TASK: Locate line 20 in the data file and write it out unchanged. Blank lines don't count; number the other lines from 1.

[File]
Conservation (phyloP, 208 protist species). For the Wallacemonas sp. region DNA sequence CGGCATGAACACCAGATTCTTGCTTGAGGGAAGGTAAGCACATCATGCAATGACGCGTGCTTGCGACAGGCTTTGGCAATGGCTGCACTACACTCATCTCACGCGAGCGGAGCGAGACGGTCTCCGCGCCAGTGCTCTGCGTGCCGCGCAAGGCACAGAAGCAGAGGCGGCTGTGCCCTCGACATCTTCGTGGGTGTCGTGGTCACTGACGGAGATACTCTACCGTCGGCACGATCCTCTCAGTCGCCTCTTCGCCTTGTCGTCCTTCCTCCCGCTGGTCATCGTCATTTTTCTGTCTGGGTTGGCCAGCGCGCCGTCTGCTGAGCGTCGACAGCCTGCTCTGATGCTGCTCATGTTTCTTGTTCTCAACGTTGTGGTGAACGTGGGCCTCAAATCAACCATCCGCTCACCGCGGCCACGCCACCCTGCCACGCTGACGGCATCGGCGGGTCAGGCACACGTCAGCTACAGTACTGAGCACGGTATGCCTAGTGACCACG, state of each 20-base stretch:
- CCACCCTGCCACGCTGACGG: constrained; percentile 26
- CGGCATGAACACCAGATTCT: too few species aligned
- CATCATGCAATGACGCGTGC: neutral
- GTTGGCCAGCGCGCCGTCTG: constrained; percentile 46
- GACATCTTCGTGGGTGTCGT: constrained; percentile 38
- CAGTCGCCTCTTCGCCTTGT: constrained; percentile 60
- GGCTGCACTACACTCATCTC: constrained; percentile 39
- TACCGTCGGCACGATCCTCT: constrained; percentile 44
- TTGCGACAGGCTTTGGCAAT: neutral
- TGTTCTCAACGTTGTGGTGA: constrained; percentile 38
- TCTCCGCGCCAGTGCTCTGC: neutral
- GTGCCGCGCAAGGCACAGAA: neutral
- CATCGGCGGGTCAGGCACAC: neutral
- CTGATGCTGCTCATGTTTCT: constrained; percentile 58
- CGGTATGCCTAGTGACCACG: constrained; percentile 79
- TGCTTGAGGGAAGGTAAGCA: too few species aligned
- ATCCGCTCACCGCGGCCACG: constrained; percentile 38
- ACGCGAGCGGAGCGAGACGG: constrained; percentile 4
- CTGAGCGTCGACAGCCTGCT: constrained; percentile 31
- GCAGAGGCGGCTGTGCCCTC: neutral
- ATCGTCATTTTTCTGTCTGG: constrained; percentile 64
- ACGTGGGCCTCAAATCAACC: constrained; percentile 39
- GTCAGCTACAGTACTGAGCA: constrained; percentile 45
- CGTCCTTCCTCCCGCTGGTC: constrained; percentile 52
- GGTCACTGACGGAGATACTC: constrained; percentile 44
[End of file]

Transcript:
- CTGAGCGTCGACAGCCTGCT: constrained; percentile 31